Camping Season Begins Memorial Day Weekend on the Beaverhead-Deerlodge NF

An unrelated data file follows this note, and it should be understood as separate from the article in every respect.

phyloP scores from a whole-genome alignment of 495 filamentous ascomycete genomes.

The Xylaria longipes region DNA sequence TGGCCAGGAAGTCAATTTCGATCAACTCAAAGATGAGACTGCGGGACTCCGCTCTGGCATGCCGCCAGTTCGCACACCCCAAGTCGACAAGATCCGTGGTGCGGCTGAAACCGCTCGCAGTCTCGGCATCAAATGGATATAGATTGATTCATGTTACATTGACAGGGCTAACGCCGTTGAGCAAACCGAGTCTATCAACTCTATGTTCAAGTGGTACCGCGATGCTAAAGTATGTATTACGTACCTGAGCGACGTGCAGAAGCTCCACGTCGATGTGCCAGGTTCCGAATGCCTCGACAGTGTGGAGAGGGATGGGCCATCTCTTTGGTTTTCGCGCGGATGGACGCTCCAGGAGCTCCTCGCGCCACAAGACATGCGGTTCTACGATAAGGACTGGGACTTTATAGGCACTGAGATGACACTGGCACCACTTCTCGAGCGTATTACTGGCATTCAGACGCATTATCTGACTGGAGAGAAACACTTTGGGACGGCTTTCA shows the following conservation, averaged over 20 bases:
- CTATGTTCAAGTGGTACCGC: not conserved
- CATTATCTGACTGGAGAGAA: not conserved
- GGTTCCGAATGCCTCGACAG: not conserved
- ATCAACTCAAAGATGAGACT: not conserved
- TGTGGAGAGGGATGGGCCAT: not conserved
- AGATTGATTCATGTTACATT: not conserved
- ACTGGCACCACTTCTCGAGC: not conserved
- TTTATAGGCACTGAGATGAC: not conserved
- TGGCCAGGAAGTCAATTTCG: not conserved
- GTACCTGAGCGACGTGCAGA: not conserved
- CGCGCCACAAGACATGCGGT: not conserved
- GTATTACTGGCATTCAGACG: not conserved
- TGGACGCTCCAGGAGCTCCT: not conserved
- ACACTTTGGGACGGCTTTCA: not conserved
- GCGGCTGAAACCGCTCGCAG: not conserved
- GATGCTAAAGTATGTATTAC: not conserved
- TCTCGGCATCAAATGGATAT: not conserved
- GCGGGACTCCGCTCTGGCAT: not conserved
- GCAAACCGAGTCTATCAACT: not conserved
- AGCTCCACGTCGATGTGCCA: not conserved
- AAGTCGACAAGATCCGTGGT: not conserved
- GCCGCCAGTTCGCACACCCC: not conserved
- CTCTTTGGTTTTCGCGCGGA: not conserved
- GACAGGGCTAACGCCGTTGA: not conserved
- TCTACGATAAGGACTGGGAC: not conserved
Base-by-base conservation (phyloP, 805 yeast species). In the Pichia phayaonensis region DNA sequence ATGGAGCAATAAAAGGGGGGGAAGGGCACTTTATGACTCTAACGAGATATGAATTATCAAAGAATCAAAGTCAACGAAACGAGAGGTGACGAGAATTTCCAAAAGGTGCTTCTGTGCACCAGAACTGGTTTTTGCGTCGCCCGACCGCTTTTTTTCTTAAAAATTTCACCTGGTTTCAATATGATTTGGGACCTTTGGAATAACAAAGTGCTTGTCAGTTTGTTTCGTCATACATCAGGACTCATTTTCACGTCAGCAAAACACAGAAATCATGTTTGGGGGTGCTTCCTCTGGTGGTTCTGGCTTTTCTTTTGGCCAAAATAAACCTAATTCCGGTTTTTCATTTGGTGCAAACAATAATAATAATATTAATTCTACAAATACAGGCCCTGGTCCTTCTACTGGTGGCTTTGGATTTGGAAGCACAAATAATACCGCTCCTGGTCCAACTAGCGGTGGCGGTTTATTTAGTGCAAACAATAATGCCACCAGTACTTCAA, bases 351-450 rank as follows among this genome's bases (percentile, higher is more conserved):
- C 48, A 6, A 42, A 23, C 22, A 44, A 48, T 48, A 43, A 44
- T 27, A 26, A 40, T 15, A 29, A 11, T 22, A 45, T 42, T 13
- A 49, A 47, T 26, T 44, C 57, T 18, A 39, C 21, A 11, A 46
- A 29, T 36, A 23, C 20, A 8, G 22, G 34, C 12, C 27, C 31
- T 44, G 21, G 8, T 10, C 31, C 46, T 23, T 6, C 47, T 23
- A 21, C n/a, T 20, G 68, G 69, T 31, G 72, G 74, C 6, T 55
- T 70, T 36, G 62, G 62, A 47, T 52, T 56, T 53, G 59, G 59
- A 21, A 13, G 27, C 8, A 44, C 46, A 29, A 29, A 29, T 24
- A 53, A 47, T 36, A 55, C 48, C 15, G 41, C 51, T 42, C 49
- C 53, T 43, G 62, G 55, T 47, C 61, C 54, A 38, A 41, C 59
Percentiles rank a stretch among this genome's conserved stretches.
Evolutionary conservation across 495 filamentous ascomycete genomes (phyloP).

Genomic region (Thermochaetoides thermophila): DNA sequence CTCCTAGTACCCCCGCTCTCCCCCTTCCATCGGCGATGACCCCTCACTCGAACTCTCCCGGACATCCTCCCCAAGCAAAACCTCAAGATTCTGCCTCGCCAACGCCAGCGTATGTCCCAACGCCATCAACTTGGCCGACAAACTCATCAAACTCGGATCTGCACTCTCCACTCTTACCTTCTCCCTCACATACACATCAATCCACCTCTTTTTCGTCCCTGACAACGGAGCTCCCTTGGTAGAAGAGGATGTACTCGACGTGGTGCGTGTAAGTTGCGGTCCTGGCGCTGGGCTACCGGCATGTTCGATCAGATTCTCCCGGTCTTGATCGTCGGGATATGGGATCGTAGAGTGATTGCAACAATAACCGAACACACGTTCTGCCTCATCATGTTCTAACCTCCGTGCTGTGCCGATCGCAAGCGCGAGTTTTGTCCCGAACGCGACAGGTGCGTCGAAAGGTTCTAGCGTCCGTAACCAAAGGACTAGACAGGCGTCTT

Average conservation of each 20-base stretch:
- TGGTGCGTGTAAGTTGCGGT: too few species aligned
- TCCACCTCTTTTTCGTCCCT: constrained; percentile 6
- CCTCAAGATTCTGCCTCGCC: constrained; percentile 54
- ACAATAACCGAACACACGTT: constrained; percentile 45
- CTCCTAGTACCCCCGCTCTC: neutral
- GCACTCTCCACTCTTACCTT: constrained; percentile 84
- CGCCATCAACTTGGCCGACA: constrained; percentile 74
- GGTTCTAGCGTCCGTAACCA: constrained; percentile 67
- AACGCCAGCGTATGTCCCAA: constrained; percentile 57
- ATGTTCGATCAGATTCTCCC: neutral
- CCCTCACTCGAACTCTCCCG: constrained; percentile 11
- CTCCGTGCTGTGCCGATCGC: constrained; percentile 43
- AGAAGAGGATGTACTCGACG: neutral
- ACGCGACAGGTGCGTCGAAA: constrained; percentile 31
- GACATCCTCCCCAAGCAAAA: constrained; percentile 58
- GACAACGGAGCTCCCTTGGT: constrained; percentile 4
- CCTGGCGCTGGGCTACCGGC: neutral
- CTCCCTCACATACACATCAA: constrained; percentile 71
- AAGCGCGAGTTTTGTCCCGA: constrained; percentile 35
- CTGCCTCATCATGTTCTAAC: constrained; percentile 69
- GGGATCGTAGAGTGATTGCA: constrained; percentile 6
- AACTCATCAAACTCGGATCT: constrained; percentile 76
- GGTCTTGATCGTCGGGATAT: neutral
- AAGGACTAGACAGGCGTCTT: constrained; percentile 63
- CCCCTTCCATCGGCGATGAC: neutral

DILLON, MONT., May 15, 2015—Memorial Day weekend marks the kickoff for outdoor summer recreation and camping season.  The Beaverhead-Deerlodge covers over 3.3 million acres in seven counties of Southwest Montana and offers an abundance of recreational opportunities for people to enjoy. Even though Memorial Day Weekend arrives early this year, visitors will find campgrounds, trails, and cabins open and available.     In the Butte-Whitehall Area, Beaverdam, Lowland, Delmoe Lake, Whitehouse, Pigeon Creek, and Toll Mountain Campgrounds will be open.  Water will be available at Beaverdam, Lowland, Delmoe Lake and Whitehouse. Camping costs at Delmoe Lake are $8 per site plus $3 for each extra vehicle per night.  Camping costs at Beaverdam and Lowland are $5 per site per night.  Homestake and Elkhorn picnic areas will be open as well with water available at Homestake.    Thompson Park is open daily from 8 a.m. until 9 p.m. daily.  There are three picnic areas and two trailheads that access 25 miles of non-motorized trails, including the Milwaukee Road.  The park is co-managed with Butte-Silver Bow through October.  Trail and disc golf brochures are available from the Butte Ranger District office.   The Thompson Park disc golf course is the only legal course open to the public for use on the National Forest.     Sheepshead Recreation Area, north of Butte, offers fishing and picnicking for groups and will open June 12. The pavilions at Sheepshead and Freedom Point can be reserved for weddings, picnics, and other types of day-use activities.          Most trailheads are open; however trail access may be minimal at higher elevations due to high snow levels.  Trail crews and volunteers have cleared Thompson Park and Fleecer trails; however trail users should expect to find blocked trails due to the high mortality of downed trees throughout the summer season.   Contact the Butte Ranger District to find out trail conditions or to report blocked trails.  Americorps crews will begin clearing the Continental Divide National Scenic Trail in July.  Maps are available for the Whitetail-Pipestone Motorized Recreation area at most OHV dealerships in Butte or at the Butte Ranger District office.     For updates on access to recreation sites and trails, contact the Forest Service office in Butte at (406) 494-2147 or visit 1820 Meadowlark Lane.     For the Georgetown Lake, Philipsburg and Deer Lodge Valley: Philipsburg Bay and Lodgepole Campground are open. Piney, Spillway, Cable, and Flint Creek Campgrounds will open by Memorial Day weekend.  Spring Hill, East Fork, Copper, Orofino, and Racetrack should be open by June 7 and will have reduced services after September 20.  Certain sites within these campgrounds may be closed as hazard tree removal continues, visitors are asked to respect those closures.  Grassy Point and Red Bridge should also be available for use by Memorial Day along with the day use sites around Georgetown Lake.  Trail crews will begin work in early June and will begin working on the highest use trails first.     Call Forest Service offices in Philipsburg, (406) 859-3211 for more information.     Some of the Anaconda-Pintler Wilderness trailheads are accessible at this point, but not all.   Visitors will likely encounter snow within a couple miles of trailheads, but most lakes are still snow covered  As a reminder, use of stock within the Anaconda-Pintler Wilderness is prohibited on the Pintler District April 1 through July 1.  Check with Forest Service offices in Wise River, Philipsburg, Sula or Wisdom for details as you plan your wilderness trip.     In the Big Hole area, campgrounds will be available for use with limited services.  Travelers may reach the historic Canyon Creek charcoal kilns west of Melrose; however, Vipond Park is not fully accessible.  Call the Wisdom Ranger District at (406) 689-3243, or the Wise River Ranger District at (406) 832-3178 for more information before heading out for your trip.      The Pioneer Mountain Scenic Byway, between Wise River and the Grasshopper Valley has been plowed and is open all the way through.  Campgrounds along the Scenic Byway will be available for use with limited services.     Elsewhere along the Pioneer Mountain Scenic Byway, lower elevation campgrounds; Pettengill, Boulder, Lodgepole, and Willow will be open however be cautious of the hazard tree removal debris and log piles within these campgrounds.      Other Forest roads blocked by snow include the upper end of Thief Creek road, above the Birch Creek Center, and Upper Willow Creek. Travel may not be possible up-drainage to Gorge or Tendoy Lakes until mid-June.       All major access roads into the Lima Peaks, Tendoys, and Bloody Dick Range are open. Access to Reservoir Lake is open; however travel over the Big Hole Divide is closed.  Lemhi Pass and the Sacajawea Memorial Camp are open. Browns Lake, out of Glen, along Interstate 90, on Rock Creek is open, but access further up the drainage is not possible or is limited. Currently, creek and river levels are low but will change significantly with the warmer temperatures predicted. Caution should be used when playing and hiking around main tributaries.  Contact the Dillon Ranger District at (406) 683-3900.     In Madison County, Potosi and Mill Creek campgrounds will be open; however, potable water will not be available.       Several campgrounds in Madison County are operated by a concessionaire, under supervision of the Forest Service. They lie near the Madison River and include West Fork, Riverview, Madison River, Wade Lake, Cliff Point, and Hill Top.  Visitors are encouraged to call the concessionaires, Dave or Laurie Schmidt, at (406) 682-7560 for the latest information on camping opportunities at these campgrounds.   Many roads in the Gravelly Range won’t be open until July 2. This allows roads to dry before they get traffic.  For more information, call the Forest Service in Sheridan, at (406) 842-5432, or Ennis, at (406) 682-4253.Things to know before you go!        Be prepared for changing weather conditions and bring potable drinking water, as temperatures at night are still quite cool and some campground water systems have not been opened yet.  Contact your local Forest Service office to find out if your favorite campsite is accessible before heading to the outdoors.      Stay away from soft and muddy roads, as this is unsafe and can damage the roadbed, leading to expensive repairs.  Driving around snow drifts is unwise because of the damage it causes to vegetation and soil. If you get stuck, help may not be available due to limited cell phone coverage in the back country.  When driving in the outdoors, visitors are encouraged to notify the Forest Service of any flooding conditions, plugged culverts, downed trees or road damage so that repairs can be made or trees removed.     Many trails may not be open at higher elevations or muddy.  Stay on the trail and do not create new trails to get around hazards.  Expect many trails to be impassable from fallen trees.  The Forest Service will have minimal ability to clear trees this year due to decreased budgets and the lack of seasonal trail crews.     Be careful with fire and to never to leave a campfire unattended, and make sure your coals are cool to the touch before you leave.  Conditions are drying out quickly and everyone needs to be fire safe.       Look up, look down and all around when recreating in the forest due to the potential for trees to fall.  Here are a couple of handy tips:  Be aware of your surroundings and avoid dense patches of dead trees.  Trees can fall without warning; place tents and park vehicles in areas where they will not be hit if a tree falls; Stay out of the forest when there are strong winds that could blow down trees. If you are already in the forest when winds kick up, head to a clearing out of reach of any potential falling trees.      Forest-wide, there are special rules for storing of food and refuse at your campsite to avoid bear encounters.  All food and refuse, including liquids other than water, must either be stored in a vehicle, an approved container, or hung 10 feet off the ground and four feet out from any tree or support pole. Free bear-proof containers are available for loan at the Forest Service offices.          The Beaverhead-Deerlodge NF offers 25 backcountry cabins for rent. You’ll need to bring food and bedding, but most cabins come with firewood, beds, and utensils. To rent a cabin, call toll free, 1-877-444-6777 or go online to http://www.recreation.gov/.      Remember, too, that cross-country driving by motorcycles, all-terrain vehicles, pickups and other “motorized, wheeled vehicles” is prohibited in the National Forests of Montana. Vehicles must stay on existing roads and trails. In some places, vehicles can travel only on specially designated routes.  The Forest Service has a brochure explaining the travel rules as well as travel maps to help travelers know which routes they may travel. Also children are required to wear helmets when riding these vehicles.     For more information contact your local Forest Service office or go online to www.fs.usda.gov/bdnf.